President Donald Trump’s decision this week to nominate Gina Haspel—an intelligence official civil libertarians argue “should be in jail” for her role in the Bush administration’s torture regime—as the next CIA chief has illuminated something of a spectrum of torture apologists among America’s political elite.
Placing herself firmly on the far-right end of this spectrum on Tuesday was Rep. Liz Cheney (R-Wy.), daughter of former Vice President Dick Cheney, who tweeted a proud defense of the CIA’s euphemistically-named torture program at Sen. John McCain (R-Ariz.), who argued the Senate should closely scrutinize Haspel’s role in overseeing the torture of detainees at U.S. black sites overseas.
In openly praising the Bush torture regime and the “brave men and women” who carried it out, Cheney differentiated her position from that of many Washington establishment figures who have defended Haspel’s role in overseeing the Bush torture program this week, on the grounds that she was merely “following orders.”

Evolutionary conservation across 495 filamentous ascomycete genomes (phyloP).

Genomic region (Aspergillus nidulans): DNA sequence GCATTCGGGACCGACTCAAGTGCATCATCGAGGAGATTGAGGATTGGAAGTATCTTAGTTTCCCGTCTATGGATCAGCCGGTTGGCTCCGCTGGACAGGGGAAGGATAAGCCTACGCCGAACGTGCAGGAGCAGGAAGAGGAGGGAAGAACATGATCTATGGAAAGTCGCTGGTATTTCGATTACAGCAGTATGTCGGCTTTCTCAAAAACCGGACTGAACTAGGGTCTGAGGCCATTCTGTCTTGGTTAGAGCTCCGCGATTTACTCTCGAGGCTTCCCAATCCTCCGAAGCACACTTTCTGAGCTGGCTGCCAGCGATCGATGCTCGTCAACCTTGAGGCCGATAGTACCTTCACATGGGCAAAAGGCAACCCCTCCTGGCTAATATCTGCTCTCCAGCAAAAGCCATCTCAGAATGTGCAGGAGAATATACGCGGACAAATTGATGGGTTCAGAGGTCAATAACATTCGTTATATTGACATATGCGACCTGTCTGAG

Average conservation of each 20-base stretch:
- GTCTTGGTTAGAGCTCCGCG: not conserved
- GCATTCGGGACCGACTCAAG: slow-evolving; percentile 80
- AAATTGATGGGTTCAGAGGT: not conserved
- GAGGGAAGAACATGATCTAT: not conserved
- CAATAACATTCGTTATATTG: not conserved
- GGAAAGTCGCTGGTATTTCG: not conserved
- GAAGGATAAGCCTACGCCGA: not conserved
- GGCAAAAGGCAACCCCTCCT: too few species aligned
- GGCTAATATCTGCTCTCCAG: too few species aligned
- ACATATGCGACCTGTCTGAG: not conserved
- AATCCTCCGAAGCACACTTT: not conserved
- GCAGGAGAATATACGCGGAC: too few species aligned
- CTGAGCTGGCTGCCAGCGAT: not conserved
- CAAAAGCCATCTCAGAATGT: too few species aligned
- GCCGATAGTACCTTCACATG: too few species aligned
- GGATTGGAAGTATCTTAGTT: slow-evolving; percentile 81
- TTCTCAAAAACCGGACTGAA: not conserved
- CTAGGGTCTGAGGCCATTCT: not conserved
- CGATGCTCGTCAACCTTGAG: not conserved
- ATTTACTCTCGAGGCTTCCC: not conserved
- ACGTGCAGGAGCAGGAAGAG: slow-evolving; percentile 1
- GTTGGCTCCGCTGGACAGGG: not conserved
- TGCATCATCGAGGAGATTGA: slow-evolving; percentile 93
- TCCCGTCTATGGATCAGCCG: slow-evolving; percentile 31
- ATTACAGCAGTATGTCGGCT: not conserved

“Gina Haspel disgraced herself by participating in the CIA torture program and the destruction of criminal evidence. We do not believe she should be director of the CIA. Rather, she should be in jail.”
—Wells Dixon, Center on Constitutional Rights
For instance, former CIA director Michael Hayden wrote in an op-ed for The Hill on Wednesday that Haspel’s “role in CIA’s counterterrorism program” should not be cause for concern, as she was merely doing “nothing more and nothing less than what the nation and the agency asked her to do.”
Highlighting several similar examples in an article for The Intercept on Thursday, Jon Schwartz argues the defense of Haspel offered by Hayden, former Obama officials, and some lawmakers is precisely the defense Nazis used during the Nuremberg trials following the Second World War.
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